Williston taught horticulture to African American college students while also serving as a campus landscape architect for numerous historically black colleges. He spent 20 years at Booker T. Washington’s Tuskegee Institute, where he also worked with African American architect Robert R. Taylor to lay out the physical campus. According to The Cultural Landscape Foundation, he then settled in Washington, D.C. at the onset of the Great Depression, where he started his own firm. He designed the expansion of Howard University, and numerous other colleges, working well into his early 90s.
Williams’ hope is to completely digitize Williston’s archives and make them accessible online for future researchers, using them as a basis to create 3-D models of now-lost planting schemes, so more people can experience a Williston landscape.
“Landscapes have long been essential to the transfer of knowledge,” said Daniel Bluestone, a professor of history, art, and architecture at Boston University at Dumbarton Oaks’ symposium on landscape and the academy. In ancient Greece, “Hippocrates taught the art of medicine under a tree. And in China, there has been a tradition of educational landscapes, including the book garden.” Fast forward to the founding of some early colleges and universities in the United States, and we see the beginning of a “distinctly American type of educational landscape,” with gardens, arboreta, and designed views. Early American university campuses were designed to “train the eye to outside beauty,” create a long-lasting appreciation for nature, and build important values like self-reliance. Today, some of those American universities are now at the forefront of education about sustainability and resilience. “University landscapes can create a profound connection with the ecology of our world. We need students who understand climate change. A university can make these issues manifest in the landscape.”
The symposium covered vast ground; here are highlights from some of the campus landscapes discussed:
The University of Virginia: This model American campus was laid out by president Thomas Jefferson in the early 1800s. He envisioned a central mall surrounded by buildings, with “spaces for learning intended to promote the stewardship of knowledge, an academical village,” explained Bluestone. The idea was to give people “space to develop a sense of where they were” — in this case, the Virginia landscape, which was central to the original campus and became a sort of living learning lab, in today’s lingo, “where students could reflect on their place in the greater ecological scheme of things.” It was also a productive landscape: students would pass by kitchen gardens and know where their food came from. (The image below is of Jefferson’s kitchen garden at Monticello, but it perhaps gives an idea of what those would have looked like).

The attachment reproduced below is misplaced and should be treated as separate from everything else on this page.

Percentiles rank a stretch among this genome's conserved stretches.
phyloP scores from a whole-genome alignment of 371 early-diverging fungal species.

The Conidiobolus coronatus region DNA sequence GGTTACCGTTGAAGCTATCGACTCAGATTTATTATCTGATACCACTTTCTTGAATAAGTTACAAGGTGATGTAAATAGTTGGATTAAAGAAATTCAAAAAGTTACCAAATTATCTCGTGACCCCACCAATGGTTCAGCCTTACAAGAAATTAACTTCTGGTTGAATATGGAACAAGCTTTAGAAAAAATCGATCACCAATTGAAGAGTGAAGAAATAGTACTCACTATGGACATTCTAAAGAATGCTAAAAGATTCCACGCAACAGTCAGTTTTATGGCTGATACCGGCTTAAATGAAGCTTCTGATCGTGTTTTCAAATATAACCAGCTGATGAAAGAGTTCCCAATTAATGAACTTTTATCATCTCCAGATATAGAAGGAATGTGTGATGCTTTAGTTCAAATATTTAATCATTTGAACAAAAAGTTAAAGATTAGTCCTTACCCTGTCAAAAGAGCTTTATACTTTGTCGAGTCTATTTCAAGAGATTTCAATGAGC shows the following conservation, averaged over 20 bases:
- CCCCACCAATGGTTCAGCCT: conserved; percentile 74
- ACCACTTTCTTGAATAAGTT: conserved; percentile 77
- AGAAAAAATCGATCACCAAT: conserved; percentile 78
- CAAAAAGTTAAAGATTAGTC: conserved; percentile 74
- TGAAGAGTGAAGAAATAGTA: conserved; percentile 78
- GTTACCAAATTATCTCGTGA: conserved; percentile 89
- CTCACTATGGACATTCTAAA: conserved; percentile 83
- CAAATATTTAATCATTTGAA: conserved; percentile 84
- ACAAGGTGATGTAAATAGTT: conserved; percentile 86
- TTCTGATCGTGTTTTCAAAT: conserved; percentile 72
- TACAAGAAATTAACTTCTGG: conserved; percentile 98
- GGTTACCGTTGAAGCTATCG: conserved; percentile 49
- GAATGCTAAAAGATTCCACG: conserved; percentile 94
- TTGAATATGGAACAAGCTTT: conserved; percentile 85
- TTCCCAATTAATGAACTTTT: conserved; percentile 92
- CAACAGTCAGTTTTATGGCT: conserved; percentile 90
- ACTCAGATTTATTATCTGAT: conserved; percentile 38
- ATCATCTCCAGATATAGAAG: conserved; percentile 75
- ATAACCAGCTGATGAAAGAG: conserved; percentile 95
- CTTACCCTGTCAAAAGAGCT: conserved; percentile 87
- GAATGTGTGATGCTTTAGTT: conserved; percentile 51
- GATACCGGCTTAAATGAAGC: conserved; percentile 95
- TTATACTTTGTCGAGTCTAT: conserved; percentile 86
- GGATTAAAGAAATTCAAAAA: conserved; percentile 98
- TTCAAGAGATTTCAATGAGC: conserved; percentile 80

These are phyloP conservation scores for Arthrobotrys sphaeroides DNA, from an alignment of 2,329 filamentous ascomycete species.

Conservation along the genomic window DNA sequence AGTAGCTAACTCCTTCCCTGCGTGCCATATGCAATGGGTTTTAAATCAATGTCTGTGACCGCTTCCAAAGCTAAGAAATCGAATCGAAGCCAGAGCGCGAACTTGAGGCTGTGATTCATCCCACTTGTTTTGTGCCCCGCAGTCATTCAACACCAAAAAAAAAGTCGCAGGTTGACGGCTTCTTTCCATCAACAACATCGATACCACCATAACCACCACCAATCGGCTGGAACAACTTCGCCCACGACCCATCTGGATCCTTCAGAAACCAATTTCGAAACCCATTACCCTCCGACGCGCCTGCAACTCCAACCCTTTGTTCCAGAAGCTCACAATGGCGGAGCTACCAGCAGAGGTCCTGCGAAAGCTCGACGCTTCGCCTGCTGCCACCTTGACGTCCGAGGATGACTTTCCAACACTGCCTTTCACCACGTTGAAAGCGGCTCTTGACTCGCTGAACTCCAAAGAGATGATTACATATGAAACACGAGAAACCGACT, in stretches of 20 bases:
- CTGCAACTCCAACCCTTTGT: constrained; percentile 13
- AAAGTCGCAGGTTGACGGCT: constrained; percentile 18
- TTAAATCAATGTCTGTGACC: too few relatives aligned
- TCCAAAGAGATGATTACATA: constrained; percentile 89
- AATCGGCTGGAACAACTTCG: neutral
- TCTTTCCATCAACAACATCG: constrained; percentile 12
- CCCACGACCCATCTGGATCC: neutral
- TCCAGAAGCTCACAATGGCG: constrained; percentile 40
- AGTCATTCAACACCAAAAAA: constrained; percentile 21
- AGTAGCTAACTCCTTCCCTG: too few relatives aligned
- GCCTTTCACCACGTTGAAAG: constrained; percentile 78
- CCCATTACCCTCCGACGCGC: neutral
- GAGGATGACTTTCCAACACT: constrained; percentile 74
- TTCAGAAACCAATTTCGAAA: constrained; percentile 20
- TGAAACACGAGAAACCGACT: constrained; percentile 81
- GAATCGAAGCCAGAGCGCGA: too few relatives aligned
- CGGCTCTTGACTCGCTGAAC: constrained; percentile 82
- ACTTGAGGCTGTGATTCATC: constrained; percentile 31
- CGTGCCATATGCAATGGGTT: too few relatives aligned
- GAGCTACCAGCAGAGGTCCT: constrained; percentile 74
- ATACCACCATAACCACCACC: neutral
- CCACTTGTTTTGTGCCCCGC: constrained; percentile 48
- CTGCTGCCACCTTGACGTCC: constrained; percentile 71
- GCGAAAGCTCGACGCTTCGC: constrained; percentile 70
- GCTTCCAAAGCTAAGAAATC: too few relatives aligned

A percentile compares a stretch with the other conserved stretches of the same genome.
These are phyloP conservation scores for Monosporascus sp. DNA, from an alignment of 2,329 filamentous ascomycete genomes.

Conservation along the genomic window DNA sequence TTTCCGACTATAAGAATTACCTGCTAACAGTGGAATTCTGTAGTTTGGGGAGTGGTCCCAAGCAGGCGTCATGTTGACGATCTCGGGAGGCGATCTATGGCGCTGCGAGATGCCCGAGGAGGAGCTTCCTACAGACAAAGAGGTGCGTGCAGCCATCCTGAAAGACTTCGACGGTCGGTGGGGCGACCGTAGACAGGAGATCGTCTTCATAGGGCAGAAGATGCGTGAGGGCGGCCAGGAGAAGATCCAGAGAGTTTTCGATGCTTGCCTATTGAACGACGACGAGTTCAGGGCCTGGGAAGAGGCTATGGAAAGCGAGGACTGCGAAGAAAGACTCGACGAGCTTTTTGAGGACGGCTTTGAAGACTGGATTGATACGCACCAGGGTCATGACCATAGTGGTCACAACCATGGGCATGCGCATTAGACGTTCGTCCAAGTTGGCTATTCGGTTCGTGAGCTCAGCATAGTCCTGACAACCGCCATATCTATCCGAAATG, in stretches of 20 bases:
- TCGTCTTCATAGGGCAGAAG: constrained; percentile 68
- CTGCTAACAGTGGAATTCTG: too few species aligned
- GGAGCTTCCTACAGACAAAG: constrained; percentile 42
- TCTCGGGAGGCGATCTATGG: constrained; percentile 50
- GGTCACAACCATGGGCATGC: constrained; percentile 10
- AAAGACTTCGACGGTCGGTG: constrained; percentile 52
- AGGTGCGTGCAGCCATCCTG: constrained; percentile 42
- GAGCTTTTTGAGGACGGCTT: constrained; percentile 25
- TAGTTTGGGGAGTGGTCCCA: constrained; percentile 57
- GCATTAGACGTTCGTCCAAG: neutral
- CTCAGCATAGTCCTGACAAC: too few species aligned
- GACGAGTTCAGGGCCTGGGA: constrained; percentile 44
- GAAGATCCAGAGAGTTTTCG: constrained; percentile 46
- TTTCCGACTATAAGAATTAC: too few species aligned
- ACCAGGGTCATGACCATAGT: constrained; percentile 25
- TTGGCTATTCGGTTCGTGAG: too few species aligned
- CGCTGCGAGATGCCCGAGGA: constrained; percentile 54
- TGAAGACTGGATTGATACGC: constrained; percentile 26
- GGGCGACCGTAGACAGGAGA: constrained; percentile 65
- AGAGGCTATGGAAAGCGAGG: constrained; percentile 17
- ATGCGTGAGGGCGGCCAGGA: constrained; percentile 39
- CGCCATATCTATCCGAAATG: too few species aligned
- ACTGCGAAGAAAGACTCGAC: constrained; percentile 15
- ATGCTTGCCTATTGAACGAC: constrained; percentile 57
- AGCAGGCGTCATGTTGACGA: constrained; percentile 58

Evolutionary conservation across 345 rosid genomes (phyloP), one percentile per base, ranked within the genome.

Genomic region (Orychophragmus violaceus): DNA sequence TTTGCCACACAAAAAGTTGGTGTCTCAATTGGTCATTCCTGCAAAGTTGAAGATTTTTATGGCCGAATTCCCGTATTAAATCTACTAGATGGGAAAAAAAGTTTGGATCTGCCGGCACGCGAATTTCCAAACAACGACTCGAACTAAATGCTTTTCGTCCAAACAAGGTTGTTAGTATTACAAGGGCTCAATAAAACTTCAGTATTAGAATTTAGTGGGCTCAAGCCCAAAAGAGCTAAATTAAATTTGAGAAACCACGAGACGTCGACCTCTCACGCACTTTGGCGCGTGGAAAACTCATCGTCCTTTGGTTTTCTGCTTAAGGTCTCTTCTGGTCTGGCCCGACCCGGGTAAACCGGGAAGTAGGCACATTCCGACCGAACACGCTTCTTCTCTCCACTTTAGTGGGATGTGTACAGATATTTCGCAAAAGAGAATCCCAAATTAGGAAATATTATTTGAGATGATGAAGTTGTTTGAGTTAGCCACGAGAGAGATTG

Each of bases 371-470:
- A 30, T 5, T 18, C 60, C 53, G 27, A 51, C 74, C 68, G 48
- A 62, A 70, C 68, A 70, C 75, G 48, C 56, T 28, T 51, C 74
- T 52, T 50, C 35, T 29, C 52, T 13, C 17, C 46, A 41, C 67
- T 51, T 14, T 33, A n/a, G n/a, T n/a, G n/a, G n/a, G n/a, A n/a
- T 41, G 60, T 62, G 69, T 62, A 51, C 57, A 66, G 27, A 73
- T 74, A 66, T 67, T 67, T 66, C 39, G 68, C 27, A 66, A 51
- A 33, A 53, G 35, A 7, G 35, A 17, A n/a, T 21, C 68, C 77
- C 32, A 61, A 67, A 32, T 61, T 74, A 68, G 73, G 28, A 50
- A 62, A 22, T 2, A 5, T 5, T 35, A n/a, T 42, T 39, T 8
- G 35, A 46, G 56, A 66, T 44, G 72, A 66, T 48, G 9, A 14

Harvard University: Joseph Claghorn, a fellow at Leibniz University in Hannover, Germany, gave a sweeping tour of Harvard Yard through the ages, arguing that the shift away from the grand Elm tree monoculture of Harvard Yard to a more diverse, resilient tree canopy, under the guidance of Michael Van Valkenburgh Associates, is mirrored in shift away from being a white, elitist college to a more diverse one. (However, one could also argue that only elite institutions like Harvard can afford to be so resilient). Claghorn traces the evolution of Harvard Yard over the years, explaining that there had been three waves of Elm deaths before the move diverse planting scheme was created, which still features the stunning Elm roof but also includes blooming yellow woods and many other species.
Harvard, the oldest institution of higher learning in the U.S., has largely had an organic evolution over the past 375 years. In the beginning, there was no masterplan for the campus. By the 1720s, the college had settled on an “open quadrangle, not cloistered like Oxford.” Claghorn says this distinction is important: In the United Kingdom, the ancient universities of Oxford and Cambridge had roots in monasteries — they were isolated, exclusive places for learning — but Harvard, in its early years at least, was open and directly linked with the Cambridge Commons, which “reflected the mutual dependence between college and town.” By the early 1800s, however, the college had become a university, with multiple schools, and become “largely segregated from the neighboring working-class community.”